Free Study Guide: Native Son by Richard Wright - Free BookNotes|
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In light of Wright's critique of religion as an irrelevant and even dangerous method for dealing with the oppression of African-American people and poor people, these references must be read broadly. Wright seems to be adapting the story of Christ to the present-day circumstances of racist oppression in the United States. Anyone who stands up to the scorn of the masses is acting Christ-like. Anyone who takes on her or his shoulders the weight of other people's mistakes is Christlike. Wright seems to be calling for the kind of love of others and the sacrifice of self that the Christ figure embodies.
In Max's plea for Bigger's life, Wright places all the dominant themes of the novel. Max speaks for Bigger. He describes the overall system of race and class oppression in the United States. In combining a critique of race and class oppression, Wright complicates the issue of racism to something much larger and deeper than individual prejudice. Max describes all the institutions of power in the country, the press, the courts, the legal system, the psychiatric profession, the housing market, the entertainment industry, and other institutions as colluding in keeping people poor. For Max, race is used in the service of class oppression. The ideology of racism is useful to capitalism in Wright's theory. In order to exploit workers to the fullest extent, capitalism divides them up into racial groups and pays one group less than the other. In order to keep the workers from uniting against the owners of industry, the workers are convinced that their true enemies are other workers. In order that they never find out the contrary, they are kept strictly separate in housing, in work, and even in prison. Through the voice of the communist attorney Max, Wright critiques the larger system of oppression that he sees as having acted on people like Bigger to make them do the seemingly insane things they do.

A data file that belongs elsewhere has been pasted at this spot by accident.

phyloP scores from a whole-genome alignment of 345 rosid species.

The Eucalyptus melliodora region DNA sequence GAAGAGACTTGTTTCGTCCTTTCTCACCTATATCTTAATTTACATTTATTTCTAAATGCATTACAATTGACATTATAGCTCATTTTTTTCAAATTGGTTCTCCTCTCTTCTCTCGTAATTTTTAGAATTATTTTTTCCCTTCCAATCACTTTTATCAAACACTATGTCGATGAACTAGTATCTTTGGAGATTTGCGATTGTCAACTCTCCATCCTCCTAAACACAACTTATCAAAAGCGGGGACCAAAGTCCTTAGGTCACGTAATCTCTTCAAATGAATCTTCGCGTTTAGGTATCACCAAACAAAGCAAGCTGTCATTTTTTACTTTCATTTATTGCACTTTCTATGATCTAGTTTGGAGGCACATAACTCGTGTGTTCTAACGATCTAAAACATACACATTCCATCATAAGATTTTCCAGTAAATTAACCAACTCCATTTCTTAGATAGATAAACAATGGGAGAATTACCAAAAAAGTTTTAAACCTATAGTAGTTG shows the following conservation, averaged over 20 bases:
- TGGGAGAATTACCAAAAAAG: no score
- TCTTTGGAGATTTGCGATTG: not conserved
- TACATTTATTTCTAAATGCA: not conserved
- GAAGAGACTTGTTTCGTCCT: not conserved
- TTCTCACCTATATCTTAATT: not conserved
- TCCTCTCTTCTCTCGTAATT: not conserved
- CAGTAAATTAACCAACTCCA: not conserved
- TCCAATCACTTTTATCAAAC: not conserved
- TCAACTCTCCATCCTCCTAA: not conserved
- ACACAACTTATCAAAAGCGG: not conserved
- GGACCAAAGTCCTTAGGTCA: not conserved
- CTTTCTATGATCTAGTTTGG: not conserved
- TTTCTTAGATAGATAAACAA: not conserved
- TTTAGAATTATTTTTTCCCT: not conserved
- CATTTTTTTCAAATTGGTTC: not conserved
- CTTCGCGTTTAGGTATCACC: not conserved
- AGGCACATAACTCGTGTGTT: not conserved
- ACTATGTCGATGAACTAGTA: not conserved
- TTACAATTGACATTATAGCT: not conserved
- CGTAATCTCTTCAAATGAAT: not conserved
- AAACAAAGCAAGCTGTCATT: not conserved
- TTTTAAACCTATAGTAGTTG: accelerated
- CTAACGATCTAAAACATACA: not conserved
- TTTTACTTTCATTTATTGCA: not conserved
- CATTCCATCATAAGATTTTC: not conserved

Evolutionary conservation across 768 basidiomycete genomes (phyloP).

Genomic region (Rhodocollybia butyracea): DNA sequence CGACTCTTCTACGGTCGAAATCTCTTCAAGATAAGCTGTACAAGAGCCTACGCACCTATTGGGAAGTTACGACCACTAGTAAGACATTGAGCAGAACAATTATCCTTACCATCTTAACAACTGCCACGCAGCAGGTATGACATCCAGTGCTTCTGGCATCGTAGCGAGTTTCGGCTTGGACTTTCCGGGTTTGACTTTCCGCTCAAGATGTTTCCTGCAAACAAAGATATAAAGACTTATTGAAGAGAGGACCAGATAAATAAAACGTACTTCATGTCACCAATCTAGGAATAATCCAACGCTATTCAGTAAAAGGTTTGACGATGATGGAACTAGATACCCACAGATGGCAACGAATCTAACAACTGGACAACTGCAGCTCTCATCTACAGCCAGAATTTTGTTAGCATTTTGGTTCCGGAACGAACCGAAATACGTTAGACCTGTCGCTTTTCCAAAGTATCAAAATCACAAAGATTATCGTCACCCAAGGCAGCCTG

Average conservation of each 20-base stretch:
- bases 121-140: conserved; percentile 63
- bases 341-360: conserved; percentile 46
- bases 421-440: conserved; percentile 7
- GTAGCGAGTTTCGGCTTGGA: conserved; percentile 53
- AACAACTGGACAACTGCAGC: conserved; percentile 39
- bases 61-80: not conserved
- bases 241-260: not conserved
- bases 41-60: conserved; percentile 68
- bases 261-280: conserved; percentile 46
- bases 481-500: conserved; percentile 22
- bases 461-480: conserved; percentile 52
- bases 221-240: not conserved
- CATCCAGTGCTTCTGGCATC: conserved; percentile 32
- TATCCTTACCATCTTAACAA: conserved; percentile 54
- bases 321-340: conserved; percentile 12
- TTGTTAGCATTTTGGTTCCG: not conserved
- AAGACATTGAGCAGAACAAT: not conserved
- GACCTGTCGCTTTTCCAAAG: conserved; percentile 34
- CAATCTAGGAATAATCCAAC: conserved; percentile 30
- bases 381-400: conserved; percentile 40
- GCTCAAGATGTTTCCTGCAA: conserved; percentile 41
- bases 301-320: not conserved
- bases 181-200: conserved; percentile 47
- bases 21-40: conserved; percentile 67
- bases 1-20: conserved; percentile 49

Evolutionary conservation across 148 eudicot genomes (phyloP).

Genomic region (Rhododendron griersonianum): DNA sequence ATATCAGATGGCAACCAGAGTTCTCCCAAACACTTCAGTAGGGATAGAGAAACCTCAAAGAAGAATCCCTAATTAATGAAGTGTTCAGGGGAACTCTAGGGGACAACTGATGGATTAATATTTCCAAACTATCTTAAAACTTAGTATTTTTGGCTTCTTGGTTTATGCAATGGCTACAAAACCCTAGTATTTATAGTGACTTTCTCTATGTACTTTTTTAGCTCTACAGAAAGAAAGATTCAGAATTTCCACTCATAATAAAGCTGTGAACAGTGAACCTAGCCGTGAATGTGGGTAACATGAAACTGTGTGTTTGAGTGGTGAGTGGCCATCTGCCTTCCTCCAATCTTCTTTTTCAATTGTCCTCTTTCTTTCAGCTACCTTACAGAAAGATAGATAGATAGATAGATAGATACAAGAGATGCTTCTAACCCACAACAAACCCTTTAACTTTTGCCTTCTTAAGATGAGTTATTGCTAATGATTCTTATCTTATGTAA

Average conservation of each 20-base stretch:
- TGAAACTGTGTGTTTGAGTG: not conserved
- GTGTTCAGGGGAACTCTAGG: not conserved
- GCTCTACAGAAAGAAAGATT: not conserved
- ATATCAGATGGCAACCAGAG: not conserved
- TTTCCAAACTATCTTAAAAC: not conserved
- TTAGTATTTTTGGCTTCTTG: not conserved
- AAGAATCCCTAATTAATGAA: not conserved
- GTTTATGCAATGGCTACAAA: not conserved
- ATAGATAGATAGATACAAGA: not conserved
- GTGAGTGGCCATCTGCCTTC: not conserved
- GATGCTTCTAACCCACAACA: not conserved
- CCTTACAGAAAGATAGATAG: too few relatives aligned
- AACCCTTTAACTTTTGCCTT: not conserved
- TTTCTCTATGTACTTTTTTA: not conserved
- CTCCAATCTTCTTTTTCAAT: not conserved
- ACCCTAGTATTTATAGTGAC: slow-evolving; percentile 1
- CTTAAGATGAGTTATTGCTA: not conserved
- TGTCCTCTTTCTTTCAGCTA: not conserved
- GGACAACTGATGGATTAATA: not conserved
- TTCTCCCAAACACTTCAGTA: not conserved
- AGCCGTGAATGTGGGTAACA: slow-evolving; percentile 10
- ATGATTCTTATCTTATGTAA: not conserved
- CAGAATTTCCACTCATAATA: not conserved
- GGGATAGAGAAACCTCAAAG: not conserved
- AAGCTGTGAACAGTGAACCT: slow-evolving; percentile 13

Bigger is an inarticulate protagonist. Wright uses Max in the novel to speak
for Bigger. Bigger barely conceives of his position in society. His imprisonment
and trail take him a long way in understanding himself in relation to
his larger society, but even at the end, Bigger has not reached full self-realization.
In the last conversation he has with Max, he tries to tell Max how important
Max's words have been to him. Bigger has been denied a voice in this society.
He has not been given the education or even the basic language of self-determination,
self-assertion, and self-pride. He certainly has not been given the kind
of education Max has which would allow him to distinguish the truth of
the society from the ideology that hides that truth. Nevertheless, he
speaks in the end and he speaks a truth that Max cannot fully know. Max
is utterly disturbed by Bigger's continuing to claim that the murders
were worth all the cost. In depicting this split in perception between
Max and Bigger in the end, Wright does something very important. He avoids
casting the white as the one masterfully speaking for the brutish and
transparent African-American. In the end, the European American cannot
know the perception of the African - American because he has not had his
experience. Even so, self-realization is denied Bigger at the end, the
final tragedy of his life.
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. 09 May 2017